Earthen Nature Spirit Statues with Cob

The Druid's Garden

An earth spirit statue in my greenhouse, freshly made with sticks and an oak gall

A lifetime ago, myself and a dear friend dug some clay out of a hillside.  We each took half of it.  My half of the clay was used to form an earthen statue, a guardian statue, for that same friend who was struggling with terminal cancer while still in his early 20’s. It had a wooden tree knot head, stones for its belly, a stick staff, and an earthen body.  My friend accepted it reverently, and it went with him everywhere, even till the end. As he struggled with his battle with cancer, it grew nicked and chipped.  The wooden head fell off, just as my friend’s brain cancer grew more serious. When he passed on, the earthen statue passed on with him, returning to the earth. This statue was an impermanent being; fashioned of…

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The Ways of our Ancestors: Review of the Mountaincraft and Music Gathering

The Druid's Garden

Here, in the center of our camp, the sacred fire burns. This fire is tended for the four days we are together, never being allowed to go out. This is an ancestral fire, and all of us at the Mountaincraft gathering have the responsibility of feeding it. This is where we remember that learning primitive and earth skills is the work of our ancestors. This is where we gather for a quiet moment to commune with those ancestors, and will our bodies and hearts to remember. This is where, each morning, we gather as a group to hear about the day’s classes, call to the directions, hear a word of intention, and recieve a water blessing from Nancy Basket, a tribe elder. This is where, at each meal, some of us may find ourselves, talking with each other or engaging in quiet communion with the flame. This is where, each…

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Friday the 13th: Myth, Superstition or Reality?

Good Witches Homestead

Apparently, there is no definitive date for the origin of the dreaded day of special misfortune. While there is evidence to suggest that the number thirteen was considered unlucky prior to the 20th century, there is no definitive link between Friday and the number 13, or so “they” say. I used to take that at face value, but not so much anymore. Actually, when you consider all of the origin stories, there are all kinds of connections between Fridays and thirteens.

There are some who insist that Friday the 13th is a modern conceptual invention. According to this theory, the first recorded mention of a Friday the 13th occurred in 1907 with the publication of Thomas W. Lawson’s popular novel, Friday, the Thirteenth. The storyline of the book tells of a stockbroker who exploits the superstition to create a panic on Wall Street on Friday the 13th. Obviously, it doesn’t…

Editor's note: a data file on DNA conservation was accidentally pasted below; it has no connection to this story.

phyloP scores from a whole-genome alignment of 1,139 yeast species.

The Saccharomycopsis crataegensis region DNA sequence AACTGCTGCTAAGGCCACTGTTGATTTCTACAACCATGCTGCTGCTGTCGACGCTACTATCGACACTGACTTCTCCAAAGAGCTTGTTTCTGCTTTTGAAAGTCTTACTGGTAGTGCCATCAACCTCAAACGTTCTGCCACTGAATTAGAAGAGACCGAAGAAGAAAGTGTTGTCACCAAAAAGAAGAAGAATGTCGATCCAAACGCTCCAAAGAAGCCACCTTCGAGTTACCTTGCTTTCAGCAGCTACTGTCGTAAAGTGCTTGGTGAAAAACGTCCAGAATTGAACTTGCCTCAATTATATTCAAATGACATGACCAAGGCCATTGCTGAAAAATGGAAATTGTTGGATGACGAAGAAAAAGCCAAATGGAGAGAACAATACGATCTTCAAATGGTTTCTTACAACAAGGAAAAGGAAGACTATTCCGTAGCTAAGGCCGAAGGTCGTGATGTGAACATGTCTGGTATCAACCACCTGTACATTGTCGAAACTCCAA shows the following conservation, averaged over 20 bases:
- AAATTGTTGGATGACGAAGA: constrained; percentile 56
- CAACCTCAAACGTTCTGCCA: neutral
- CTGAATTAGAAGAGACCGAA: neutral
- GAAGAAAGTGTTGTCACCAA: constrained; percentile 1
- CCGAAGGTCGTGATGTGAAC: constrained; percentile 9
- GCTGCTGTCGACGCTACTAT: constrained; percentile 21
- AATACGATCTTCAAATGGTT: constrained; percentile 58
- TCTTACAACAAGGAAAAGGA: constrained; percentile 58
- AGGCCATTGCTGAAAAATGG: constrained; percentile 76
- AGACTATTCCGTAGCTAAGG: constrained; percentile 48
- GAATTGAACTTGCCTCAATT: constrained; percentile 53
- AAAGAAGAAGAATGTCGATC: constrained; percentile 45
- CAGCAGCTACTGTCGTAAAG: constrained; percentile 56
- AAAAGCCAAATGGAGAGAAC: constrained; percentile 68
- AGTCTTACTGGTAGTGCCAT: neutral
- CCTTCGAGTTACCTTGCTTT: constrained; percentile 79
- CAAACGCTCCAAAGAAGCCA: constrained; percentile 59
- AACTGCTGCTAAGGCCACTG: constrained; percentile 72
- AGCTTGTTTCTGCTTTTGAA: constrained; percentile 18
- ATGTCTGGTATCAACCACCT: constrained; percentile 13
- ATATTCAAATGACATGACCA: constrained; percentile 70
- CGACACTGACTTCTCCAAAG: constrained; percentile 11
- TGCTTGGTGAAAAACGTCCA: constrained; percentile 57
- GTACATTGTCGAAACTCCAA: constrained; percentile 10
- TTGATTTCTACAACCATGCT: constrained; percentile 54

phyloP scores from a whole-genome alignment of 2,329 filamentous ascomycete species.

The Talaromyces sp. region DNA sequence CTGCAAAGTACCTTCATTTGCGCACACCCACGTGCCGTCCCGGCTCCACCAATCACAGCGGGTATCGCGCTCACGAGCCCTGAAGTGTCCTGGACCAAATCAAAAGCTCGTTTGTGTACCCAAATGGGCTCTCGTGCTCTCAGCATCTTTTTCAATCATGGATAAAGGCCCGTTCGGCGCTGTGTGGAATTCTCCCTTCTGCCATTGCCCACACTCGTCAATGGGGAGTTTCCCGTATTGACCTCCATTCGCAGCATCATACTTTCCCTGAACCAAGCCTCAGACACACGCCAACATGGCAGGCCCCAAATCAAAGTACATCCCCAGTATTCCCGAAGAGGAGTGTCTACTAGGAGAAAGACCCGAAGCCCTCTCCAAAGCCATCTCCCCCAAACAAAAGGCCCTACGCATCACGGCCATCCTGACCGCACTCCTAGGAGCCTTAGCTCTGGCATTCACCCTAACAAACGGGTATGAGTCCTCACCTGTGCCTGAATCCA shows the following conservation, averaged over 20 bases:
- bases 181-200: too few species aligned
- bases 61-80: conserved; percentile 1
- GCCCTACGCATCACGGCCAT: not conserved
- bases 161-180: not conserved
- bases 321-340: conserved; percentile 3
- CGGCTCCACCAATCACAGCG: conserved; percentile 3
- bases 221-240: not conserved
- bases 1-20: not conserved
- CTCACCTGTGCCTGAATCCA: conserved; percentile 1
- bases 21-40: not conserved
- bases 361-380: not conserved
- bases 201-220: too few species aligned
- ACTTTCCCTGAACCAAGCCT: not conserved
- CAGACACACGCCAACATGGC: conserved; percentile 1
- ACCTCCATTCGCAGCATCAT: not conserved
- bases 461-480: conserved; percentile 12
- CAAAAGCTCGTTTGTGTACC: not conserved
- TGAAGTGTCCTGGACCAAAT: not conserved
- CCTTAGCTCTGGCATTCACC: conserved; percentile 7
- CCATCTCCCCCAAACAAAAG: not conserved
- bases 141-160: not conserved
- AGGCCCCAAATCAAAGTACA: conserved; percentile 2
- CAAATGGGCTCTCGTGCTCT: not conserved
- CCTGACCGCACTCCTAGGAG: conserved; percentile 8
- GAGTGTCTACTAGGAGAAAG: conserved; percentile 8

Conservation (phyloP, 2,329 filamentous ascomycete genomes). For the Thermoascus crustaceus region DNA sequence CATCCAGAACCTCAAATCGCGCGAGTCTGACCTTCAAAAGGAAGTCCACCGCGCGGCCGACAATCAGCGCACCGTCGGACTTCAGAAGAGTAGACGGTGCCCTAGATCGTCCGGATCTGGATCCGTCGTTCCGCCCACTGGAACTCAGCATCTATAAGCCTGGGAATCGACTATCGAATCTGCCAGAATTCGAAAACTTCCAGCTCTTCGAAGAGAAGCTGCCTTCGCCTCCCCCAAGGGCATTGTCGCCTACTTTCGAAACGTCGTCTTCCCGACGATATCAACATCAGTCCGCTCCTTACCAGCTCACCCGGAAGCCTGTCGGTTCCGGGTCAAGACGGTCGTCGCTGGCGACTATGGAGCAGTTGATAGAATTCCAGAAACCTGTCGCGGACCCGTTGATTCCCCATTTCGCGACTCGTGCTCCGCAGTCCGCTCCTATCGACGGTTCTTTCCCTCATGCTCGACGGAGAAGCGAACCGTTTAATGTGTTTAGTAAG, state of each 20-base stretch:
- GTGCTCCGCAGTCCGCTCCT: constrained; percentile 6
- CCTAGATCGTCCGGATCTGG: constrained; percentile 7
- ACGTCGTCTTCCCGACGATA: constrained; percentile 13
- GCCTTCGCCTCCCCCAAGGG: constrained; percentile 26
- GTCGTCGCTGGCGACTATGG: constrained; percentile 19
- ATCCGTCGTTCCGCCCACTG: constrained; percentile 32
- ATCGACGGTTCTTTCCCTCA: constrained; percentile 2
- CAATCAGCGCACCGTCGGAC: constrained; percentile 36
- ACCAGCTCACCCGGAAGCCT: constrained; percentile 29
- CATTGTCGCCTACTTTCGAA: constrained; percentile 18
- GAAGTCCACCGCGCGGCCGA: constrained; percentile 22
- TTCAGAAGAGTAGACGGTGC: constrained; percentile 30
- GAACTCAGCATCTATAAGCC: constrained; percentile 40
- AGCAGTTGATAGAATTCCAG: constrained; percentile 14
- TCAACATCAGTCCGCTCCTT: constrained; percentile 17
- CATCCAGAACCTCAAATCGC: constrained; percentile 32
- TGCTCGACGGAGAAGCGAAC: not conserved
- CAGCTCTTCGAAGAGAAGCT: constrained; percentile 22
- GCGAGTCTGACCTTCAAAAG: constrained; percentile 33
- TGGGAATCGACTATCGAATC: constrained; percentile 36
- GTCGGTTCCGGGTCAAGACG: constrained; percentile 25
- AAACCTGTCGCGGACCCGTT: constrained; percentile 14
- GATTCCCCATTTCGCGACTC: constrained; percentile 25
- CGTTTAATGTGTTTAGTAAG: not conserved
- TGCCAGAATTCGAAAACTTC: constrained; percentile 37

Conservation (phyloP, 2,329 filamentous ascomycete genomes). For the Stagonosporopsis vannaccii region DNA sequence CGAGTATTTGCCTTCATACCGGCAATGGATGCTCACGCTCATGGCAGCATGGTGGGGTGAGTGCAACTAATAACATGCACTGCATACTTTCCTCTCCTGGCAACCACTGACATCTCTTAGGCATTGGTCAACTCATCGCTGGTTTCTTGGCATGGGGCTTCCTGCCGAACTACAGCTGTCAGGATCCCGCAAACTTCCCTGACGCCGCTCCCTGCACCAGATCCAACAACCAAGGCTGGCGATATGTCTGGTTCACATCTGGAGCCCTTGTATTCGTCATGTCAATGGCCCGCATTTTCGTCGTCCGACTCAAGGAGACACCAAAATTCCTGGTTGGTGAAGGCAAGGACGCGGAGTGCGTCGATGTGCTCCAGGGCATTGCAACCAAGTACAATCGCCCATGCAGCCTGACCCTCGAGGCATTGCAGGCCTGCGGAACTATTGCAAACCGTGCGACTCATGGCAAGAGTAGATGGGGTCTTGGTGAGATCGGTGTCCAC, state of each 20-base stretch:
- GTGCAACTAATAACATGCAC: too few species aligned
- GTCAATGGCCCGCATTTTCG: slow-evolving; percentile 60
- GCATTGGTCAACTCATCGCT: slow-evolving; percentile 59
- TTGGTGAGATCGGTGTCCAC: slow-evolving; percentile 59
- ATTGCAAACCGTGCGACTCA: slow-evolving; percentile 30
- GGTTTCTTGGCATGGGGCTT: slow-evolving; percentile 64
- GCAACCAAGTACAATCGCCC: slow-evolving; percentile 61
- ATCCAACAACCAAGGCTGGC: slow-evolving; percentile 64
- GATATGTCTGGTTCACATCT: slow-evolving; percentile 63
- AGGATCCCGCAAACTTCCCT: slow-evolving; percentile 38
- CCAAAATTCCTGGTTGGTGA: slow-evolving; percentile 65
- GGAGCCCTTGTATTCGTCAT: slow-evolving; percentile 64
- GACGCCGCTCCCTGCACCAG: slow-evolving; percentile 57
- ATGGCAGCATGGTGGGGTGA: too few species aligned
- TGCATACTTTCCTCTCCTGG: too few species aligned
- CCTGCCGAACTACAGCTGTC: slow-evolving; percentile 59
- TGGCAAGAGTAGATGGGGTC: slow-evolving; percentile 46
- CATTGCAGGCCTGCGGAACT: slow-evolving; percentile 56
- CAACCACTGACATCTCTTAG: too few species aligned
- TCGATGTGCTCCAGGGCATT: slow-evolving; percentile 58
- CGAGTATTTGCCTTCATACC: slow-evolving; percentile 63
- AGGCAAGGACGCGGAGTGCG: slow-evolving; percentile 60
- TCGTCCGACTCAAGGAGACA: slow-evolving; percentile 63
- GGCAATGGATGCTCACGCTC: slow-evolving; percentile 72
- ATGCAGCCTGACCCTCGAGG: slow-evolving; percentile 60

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Electric Universe

secretsoftheserpent

Science you are wrong yet again.  We are in the midst of a paradigm shift in science and no one is talking about it.  Im talking a shift as ground breaking as knowing the sun is the center of our solar system and not the earth.  The foundation of science is crumbling before us.  Gravity is an exhausted and bankrupt concept.  We can go no further with our obsolete thinking.  It is time for the truth to come out.  We live in an electric universe.  

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Building with Cob, Part II: Soil Tests and Mixing Cob

The Druid's Garden

Happy feet mixing cob!

In a meadow under the summer sun, a group of dancers laugh and fling mud.  Beneath their feet, clay, sand, and water become mixed together, creating a sticky earthen blend that sticks to their feet, their legs, and, after some play, faces and fingers! This is a cob mixing party, one of the best times you can have with good friends. After the cob is mixed, it is added by others to the bench and more soil is added and the dance continues.  In last week’s post we explored some reasons to consider exploring natural building as a potential way to build sustainable structures and be more attuned with the energies of earth.  In this week’s post, we will get into how to test your soil and how to make some cob!

One thing I want to share about cob–you don’t have to build big things…

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Building with Cob, Part I: Project ideas and Honoring Earth